I am a no kill advocate and I support something called the no kill equation. It is a series of programs which, when fully implemented, bring an end to the killing of healthy and treatable pets in our tax-funded animal shelters while saving money in the process. The beauty of the equation is that it is a one-size-fits-all solution for any community. It works and is sustainable because it gets to the heart of why animals enter our shelters in the first place and it functions to keep animals out of the shelter and in existing homes. It also functions to take those animals who do end up in shelters and process them through the system quickly. I call this the "keep them out, get them out" functionality of the equation.
Ending the killing of healthy and treatable shelter pets is a choice; a decision. Some would call it a culture. When a shelter no longer kills savable pets, the ordinary byproduct of that is a save rate or "live release rate" of about 90%. There are some who would say that saving 90% is the focus, as if attaining that number if the goal.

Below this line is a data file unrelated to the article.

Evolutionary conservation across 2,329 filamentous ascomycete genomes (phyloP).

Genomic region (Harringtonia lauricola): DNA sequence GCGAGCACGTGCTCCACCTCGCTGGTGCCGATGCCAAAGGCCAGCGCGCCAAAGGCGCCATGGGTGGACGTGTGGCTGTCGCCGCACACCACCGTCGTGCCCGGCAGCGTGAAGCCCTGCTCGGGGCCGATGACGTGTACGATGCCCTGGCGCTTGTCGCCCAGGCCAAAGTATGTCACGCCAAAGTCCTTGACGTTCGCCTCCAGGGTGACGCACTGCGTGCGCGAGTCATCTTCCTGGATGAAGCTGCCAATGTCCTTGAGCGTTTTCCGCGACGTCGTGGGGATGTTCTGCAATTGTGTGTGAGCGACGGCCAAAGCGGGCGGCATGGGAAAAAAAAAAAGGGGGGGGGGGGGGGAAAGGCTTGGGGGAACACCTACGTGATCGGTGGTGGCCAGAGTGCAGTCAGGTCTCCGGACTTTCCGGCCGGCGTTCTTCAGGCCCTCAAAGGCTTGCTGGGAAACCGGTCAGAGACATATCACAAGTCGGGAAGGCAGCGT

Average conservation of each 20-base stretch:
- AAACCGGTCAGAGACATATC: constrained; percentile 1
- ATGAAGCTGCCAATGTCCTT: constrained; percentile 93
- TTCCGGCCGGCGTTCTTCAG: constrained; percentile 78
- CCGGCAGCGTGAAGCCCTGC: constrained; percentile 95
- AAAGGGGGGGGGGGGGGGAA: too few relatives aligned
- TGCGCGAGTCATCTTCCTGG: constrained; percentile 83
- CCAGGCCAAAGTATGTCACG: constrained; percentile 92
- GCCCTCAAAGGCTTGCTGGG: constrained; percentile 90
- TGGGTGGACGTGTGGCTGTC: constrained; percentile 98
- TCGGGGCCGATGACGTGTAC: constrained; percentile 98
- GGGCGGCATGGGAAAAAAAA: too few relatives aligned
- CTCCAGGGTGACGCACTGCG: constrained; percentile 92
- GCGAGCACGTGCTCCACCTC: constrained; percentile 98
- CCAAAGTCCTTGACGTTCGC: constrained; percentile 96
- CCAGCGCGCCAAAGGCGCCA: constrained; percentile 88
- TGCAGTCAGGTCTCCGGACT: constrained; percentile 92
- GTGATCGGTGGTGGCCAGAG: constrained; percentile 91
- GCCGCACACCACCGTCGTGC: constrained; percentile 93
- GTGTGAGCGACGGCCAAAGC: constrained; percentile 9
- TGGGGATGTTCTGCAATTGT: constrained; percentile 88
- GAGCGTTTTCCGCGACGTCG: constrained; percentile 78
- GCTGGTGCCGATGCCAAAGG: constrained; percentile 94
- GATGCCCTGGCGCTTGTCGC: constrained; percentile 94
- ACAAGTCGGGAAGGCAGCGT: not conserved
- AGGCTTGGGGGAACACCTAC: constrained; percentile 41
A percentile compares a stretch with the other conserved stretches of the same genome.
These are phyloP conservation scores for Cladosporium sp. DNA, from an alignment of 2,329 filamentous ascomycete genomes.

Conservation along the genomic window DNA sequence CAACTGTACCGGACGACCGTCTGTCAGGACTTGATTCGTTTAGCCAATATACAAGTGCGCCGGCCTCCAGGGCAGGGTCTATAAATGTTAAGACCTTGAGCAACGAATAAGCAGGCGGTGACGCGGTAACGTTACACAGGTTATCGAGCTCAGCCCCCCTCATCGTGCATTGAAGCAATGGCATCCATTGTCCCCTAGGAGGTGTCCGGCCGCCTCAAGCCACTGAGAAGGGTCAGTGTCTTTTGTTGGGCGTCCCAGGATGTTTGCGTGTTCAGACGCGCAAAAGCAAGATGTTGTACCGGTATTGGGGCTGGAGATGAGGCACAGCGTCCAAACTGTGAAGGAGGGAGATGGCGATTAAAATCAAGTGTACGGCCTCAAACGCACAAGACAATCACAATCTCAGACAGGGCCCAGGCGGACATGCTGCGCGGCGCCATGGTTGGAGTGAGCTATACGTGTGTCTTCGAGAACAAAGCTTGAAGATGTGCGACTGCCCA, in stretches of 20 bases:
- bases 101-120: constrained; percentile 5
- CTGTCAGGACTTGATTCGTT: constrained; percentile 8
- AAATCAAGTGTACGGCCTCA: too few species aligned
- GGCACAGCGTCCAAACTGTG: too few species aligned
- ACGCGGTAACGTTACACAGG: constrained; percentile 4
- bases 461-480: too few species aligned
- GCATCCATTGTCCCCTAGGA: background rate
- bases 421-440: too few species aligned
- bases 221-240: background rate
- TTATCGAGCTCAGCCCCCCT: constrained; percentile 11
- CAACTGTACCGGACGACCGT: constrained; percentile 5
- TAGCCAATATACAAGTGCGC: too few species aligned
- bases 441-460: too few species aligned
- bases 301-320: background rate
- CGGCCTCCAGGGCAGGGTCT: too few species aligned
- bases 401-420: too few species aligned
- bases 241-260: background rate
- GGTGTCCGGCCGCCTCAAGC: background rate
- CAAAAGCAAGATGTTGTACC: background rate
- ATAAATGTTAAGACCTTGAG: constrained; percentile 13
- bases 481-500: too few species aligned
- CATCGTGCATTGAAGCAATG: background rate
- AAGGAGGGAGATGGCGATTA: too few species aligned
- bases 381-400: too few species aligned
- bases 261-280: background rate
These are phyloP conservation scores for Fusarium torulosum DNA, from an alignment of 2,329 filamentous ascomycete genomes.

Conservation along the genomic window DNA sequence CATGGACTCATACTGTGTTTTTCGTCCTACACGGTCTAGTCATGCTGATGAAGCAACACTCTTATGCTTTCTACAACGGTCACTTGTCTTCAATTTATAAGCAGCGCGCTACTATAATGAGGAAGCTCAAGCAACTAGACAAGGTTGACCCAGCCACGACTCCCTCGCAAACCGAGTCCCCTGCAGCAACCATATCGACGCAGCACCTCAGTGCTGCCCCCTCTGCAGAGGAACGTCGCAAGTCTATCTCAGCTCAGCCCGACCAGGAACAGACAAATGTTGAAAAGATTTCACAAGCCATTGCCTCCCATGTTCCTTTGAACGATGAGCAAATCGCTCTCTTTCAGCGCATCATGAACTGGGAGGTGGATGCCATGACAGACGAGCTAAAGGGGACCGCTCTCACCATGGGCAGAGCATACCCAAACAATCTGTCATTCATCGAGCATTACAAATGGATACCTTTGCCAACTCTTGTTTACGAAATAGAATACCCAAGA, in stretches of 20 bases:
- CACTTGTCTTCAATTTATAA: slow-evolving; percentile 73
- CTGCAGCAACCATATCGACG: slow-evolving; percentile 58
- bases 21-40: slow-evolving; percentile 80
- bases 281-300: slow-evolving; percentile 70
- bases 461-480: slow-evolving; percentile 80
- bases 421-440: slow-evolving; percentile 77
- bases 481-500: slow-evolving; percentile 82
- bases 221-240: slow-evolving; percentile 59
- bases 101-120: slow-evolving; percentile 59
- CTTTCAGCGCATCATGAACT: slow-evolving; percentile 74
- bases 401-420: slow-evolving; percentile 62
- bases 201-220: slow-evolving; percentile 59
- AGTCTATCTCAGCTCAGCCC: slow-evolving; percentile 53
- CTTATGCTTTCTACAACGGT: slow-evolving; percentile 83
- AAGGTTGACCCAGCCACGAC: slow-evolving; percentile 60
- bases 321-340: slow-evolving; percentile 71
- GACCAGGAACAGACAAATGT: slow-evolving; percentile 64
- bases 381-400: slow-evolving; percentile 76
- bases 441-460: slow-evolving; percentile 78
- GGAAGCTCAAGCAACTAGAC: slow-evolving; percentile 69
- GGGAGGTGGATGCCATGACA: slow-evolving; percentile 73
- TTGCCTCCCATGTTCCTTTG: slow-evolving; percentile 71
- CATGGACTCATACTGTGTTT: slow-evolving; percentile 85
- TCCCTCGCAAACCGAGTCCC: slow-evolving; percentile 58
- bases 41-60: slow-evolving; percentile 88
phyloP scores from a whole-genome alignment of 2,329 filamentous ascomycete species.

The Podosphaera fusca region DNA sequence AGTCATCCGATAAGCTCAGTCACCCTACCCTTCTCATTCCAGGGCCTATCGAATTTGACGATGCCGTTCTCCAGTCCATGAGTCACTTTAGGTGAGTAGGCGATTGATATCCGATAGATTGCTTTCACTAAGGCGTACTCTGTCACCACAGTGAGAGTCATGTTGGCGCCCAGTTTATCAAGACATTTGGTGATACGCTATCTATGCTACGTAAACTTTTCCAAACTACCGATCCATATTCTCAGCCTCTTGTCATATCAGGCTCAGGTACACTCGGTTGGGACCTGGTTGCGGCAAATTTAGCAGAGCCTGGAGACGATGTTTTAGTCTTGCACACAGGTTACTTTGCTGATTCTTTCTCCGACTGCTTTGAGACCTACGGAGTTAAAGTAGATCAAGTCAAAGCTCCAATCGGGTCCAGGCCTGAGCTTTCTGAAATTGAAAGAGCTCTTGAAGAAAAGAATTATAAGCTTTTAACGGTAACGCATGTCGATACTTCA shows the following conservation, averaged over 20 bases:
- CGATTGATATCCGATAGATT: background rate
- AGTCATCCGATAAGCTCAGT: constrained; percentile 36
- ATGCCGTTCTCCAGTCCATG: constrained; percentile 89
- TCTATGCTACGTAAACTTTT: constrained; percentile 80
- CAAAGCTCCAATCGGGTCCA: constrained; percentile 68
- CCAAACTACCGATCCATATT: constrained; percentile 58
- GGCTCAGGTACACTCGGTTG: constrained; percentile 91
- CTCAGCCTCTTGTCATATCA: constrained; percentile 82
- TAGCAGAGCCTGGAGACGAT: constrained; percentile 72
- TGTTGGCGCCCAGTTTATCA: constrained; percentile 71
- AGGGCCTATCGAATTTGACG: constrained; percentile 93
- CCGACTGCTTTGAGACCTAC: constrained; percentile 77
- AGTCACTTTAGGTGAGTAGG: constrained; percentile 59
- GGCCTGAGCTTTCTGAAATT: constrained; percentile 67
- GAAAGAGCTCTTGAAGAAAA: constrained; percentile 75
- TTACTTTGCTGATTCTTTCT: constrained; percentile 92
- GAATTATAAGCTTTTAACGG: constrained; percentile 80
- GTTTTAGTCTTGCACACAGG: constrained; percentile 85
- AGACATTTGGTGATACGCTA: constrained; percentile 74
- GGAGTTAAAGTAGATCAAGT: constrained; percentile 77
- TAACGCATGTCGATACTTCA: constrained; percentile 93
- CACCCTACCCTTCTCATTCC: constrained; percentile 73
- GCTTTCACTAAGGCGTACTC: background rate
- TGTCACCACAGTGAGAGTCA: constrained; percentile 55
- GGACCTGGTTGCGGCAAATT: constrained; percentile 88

I do not, and cannot, agree. The whole idea is to save those animals who are, well, savable. The end result may be that 98% of animals are saved. The end result may be that 88% of animals are saved if there are a large number who are genuinely suffering, irremediably ill or genuinely aggressive.
So. What's in a number? When we focus on a number as a goal, that means that our culture really has not changed. It means that we make it okay to kill your lost dog or my scared cat as long as we have achieved some number that someone thinks is "enough" as we all pat ourselves on the back and boast about having become "no kill."
We owe it to the animals who end up in our shelters, and our values as a society, to make this about ethics and standards and not about math. To do otherwise completely disregards the entire focus of the no kill movement: to stop destroying animals who were, or who could have been, someone's beloved pet.
I am an animal welfare advocate. My goal is to help people understand some basic issues related to companion animals in America. Awareness leads to education leads to action leads to change.
image courtesy of Terrah Johnson